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This page describes an image Winter Haloes, by Thomas Gigl, Germany

Second place in the 2021 IAU OAE Astrophotography Contest, category Sun/Moon haloes.

Captured in Jochberg located in the famous Austrian ski-region of Tirol, this image shows multiple features related to ice halos, which are a more common appearance around the sun, due to its brightness, than the moon. External and internal reflection of sun rays from ice crystal faces and within different types of ice crystals lead to these halo related phenomena. The 22° halo encircles the sun, with two bright spots at the edge called Sundogs, Parhelia or Mock Suns observed to the left and right at the same height as the sun. The horizontal white band called the parhelic circle, named after the sun god Helios, passes through the sun and the Sundogs at the same angular elevation. An Upper tangent arc, a suncave parry arc and a lower tangent arc are also seen touching the top and bottom of the 22° halo. An upside down rainbow like arc or the circumzenithal arc is seen touching the bright supralateral arc, both of which are less frequently observed.
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Caption: Second place in the 2021 IAU OAE Astrophotography Contest, category Sun/Moon haloes.

Captured in Jochberg located in the famous Austrian ski-region of Tirol, this image shows multiple features related to ice halos, which are a more common appearance around the sun, due to its brightness, than the moon. External and internal reflection of sun rays from ice crystal faces and within different types of ice crystals lead to these halo related phenomena. The 22° halo encircles the sun, with two bright spots at the edge called Sundogs, Parhelia or Mock Suns observed to the left and right at the same height as the sun. The horizontal white band called the parhelic circle, named after the sun god Helios, passes through the sun and the Sundogs at the same angular elevation. An Upper tangent arc, a suncave parry arc and a lower tangent arc are also seen touching the top and bottom of the 22° halo. An upside down rainbow like arc or the circumzenithal arc is seen touching the bright supralateral arc, both of which are less frequently observed.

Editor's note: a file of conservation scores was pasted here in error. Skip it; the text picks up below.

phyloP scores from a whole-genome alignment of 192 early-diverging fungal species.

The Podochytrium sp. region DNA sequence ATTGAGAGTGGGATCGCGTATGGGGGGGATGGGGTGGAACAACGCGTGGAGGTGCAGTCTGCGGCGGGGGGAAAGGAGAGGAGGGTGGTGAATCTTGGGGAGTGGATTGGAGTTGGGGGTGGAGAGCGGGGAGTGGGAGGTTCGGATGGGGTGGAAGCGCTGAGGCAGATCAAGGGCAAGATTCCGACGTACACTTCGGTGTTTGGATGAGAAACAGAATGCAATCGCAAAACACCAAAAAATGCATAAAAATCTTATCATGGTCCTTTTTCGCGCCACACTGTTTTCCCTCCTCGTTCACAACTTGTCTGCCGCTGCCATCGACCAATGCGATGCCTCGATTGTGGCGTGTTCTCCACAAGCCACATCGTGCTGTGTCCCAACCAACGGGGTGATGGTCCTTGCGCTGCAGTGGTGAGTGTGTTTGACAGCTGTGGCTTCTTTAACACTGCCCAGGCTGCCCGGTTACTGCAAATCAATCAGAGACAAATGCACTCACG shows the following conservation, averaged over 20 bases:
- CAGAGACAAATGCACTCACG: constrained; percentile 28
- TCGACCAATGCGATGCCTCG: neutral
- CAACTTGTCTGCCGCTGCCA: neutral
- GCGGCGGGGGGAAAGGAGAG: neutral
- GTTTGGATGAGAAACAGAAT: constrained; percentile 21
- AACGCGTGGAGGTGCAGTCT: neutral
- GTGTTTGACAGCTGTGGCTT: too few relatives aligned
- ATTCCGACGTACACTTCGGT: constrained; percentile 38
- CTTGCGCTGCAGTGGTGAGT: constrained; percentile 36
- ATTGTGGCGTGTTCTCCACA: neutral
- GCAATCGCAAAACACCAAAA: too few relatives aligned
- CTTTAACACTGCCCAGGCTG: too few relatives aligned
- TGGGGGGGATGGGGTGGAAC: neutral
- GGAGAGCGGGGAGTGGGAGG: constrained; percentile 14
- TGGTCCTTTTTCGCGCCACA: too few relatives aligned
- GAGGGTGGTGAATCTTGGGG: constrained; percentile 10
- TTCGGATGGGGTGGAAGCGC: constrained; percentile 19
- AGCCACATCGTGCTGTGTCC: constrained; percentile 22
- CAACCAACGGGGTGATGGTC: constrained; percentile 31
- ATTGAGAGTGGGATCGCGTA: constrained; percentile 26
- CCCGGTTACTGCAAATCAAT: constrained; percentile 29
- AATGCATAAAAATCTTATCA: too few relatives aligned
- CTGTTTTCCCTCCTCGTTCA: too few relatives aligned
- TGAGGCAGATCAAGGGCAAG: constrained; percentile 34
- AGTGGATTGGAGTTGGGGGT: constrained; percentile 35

Credit:  Thomas Gigl/IAU OAE
DOI: 10.5281/zenodo.5418795
License: Creative Comments Attribution 4.0 International (CC BY 4.0) Creative Comments Attribution 4.0 International (CC BY 4.0) icons